Friday of Lent IV – John 3:14-21 

14 And as Moses lifted up the serpent in the wilderness, so must the Son of Man be lifted up, 15 that whoever believes in him may have eternal life.

16 “For God so loved the world, that he gave his only Son, that whoever believes in him should not perish but have eternal life. 17 For God did not send his Son into the world to condemn the world, but in order that the world might be saved through him. 18 Whoever believes in him is not condemned, but whoever does not believe is condemned already, because he has not believed in the name of the only Son of God. 19 And this is the judgment: the light has come into the world, and people loved the darkness rather than the light because their works were evil. 20 For everyone who does wicked things hates the light and does not come to the light, lest his works should be exposed. 21 But whoever does what is true comes to the light, so that it may be clearly seen that his works have been carried out in God.”

“We don’t do anything for the youth around here!” growled the old man. His grandchildren were drifting away from the parish. It was, in his view, a good time to blame the church for this. There is always some truth to what he says. The church often gives people plenty of reasons to run away. Jesus has not stopped collecting sinners. He got in trouble for that in the first century and he has not changed his ways. We should not be surprised, saddened, but not surprised.

But I challenged this fellow’s assertion. I knew he wanted us to dedicate more resources to youth ministry and was open to do so, but I also knew that whatever we did would fail if we let what he said stand. We were always doing something vitally important for young people in our congregation. We baptized them. We confirmed them. We communed them. We worshiped God together. We served God and people together. Any new or expanded ministry needed to build on that, not assume was we were doing was a failure. A youth ministry which sought to provide a relationship with God outside those things would not succeed. It would always be a pale imitation of the world in which those young people already lived. They would reject it faster than they did existing ministry.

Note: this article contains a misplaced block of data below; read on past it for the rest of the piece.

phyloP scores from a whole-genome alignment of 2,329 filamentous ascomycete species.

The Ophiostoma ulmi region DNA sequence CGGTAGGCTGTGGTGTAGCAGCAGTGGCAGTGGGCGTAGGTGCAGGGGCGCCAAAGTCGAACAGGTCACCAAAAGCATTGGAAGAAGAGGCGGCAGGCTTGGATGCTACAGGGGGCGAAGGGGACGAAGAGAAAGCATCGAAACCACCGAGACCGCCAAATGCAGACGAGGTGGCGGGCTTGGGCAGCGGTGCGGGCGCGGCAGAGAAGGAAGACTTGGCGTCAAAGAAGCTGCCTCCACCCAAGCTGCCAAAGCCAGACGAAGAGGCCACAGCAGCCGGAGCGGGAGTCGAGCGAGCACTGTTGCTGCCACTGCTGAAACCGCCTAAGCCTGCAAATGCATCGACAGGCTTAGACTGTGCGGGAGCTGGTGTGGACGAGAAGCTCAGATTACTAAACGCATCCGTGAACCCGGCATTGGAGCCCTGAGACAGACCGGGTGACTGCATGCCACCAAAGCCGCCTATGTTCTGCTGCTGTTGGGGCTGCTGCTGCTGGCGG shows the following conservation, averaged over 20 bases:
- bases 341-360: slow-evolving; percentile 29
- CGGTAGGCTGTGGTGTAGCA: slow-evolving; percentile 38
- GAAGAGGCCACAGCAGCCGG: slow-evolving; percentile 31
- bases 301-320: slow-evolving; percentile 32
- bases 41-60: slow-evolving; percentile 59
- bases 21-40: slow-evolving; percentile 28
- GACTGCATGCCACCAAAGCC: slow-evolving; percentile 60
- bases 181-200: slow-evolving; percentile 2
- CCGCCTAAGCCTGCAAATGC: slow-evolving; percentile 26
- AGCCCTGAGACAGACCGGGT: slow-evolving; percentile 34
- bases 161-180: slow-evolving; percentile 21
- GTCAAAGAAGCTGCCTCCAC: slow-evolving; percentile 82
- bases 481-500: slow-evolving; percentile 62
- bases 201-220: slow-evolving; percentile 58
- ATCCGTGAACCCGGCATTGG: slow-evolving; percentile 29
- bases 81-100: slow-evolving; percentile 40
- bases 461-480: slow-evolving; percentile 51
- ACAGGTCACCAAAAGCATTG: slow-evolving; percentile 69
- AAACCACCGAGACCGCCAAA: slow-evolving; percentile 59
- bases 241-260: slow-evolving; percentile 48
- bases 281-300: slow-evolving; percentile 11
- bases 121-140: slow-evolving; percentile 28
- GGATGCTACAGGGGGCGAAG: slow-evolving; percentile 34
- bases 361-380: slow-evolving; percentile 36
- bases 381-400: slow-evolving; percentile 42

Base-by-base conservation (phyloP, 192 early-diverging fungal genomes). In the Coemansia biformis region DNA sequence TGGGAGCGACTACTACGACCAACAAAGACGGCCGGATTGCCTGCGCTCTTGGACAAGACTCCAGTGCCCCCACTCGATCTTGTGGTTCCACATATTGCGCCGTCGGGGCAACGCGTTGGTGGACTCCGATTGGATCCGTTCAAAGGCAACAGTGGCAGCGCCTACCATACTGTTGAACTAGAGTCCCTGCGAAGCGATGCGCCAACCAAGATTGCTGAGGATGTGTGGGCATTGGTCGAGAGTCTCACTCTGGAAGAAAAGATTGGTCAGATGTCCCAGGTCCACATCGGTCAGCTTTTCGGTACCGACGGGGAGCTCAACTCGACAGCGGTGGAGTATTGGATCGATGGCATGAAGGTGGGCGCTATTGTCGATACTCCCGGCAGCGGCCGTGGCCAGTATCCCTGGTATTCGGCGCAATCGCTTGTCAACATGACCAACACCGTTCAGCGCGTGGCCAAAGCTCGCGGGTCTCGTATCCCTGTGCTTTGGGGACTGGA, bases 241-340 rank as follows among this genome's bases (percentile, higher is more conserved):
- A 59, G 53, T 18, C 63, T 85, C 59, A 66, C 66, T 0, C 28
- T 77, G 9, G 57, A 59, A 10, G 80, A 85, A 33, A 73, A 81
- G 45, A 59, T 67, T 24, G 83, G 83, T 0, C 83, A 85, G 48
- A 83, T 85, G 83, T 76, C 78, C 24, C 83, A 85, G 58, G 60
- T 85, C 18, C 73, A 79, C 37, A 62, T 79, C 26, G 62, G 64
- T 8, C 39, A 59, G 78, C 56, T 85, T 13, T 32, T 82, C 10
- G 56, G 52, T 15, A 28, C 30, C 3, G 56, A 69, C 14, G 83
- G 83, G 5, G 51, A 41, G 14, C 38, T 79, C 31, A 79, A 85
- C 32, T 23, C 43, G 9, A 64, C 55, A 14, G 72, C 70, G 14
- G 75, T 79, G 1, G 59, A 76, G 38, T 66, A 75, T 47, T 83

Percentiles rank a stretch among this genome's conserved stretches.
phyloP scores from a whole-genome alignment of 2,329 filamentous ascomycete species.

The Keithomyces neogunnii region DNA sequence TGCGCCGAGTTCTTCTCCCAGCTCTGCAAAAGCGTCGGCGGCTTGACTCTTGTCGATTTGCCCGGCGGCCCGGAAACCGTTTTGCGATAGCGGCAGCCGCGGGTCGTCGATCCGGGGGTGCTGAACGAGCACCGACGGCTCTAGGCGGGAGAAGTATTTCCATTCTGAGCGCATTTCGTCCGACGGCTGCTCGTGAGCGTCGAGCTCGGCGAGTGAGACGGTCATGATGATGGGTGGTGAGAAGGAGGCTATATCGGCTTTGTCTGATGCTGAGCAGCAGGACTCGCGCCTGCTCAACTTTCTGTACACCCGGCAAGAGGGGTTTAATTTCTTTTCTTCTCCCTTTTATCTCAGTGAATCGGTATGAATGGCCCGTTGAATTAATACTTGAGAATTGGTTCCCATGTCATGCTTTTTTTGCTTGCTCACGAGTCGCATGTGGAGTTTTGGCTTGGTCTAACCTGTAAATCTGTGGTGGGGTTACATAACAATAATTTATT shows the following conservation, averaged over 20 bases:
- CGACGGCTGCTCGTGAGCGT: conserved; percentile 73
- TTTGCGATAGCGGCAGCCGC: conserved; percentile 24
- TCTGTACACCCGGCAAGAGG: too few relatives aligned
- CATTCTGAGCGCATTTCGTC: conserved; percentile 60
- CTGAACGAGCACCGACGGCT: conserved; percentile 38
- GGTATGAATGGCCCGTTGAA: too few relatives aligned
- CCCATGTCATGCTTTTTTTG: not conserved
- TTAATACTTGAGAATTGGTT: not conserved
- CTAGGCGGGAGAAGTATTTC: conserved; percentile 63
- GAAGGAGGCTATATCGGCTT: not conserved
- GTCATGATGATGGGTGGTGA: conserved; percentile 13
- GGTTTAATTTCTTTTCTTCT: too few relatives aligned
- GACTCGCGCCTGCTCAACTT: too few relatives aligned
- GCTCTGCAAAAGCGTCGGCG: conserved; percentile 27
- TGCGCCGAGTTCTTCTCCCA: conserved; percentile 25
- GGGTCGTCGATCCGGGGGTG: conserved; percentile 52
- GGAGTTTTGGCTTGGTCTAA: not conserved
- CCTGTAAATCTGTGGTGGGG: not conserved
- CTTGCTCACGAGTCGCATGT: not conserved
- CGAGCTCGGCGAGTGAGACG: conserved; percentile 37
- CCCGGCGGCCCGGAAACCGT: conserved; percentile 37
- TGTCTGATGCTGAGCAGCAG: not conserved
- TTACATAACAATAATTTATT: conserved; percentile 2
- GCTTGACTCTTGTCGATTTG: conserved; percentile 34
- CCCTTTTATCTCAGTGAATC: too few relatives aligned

John declares that Light has come into the world, but people love the darkness. Turn on the lights and the cockroaches will scatter into the dark corners. The Light that is Jesus continues to shine in this day. It happens in water splashed, forgiveness spoken, kingdom proclaimed, and a meal consumed. There is a cockroach which lives in all of us that would say that this is not enough, it needs more. And in so seeking would flee the light and embrace the dark. It is Lent. It is time to repent. Hold that wafer in your hand, on your tongue, and repent of all the times you have sought the light anywhere else. Listen to the sermon and let it speak to you rather than letting your mind wander as the media has trained it to do, questing after a new and better experience. Sit down with your Bible and read a psalm or a passage. Do it slowly and devotionally, asking what this says to you. Let the Light shine on you.

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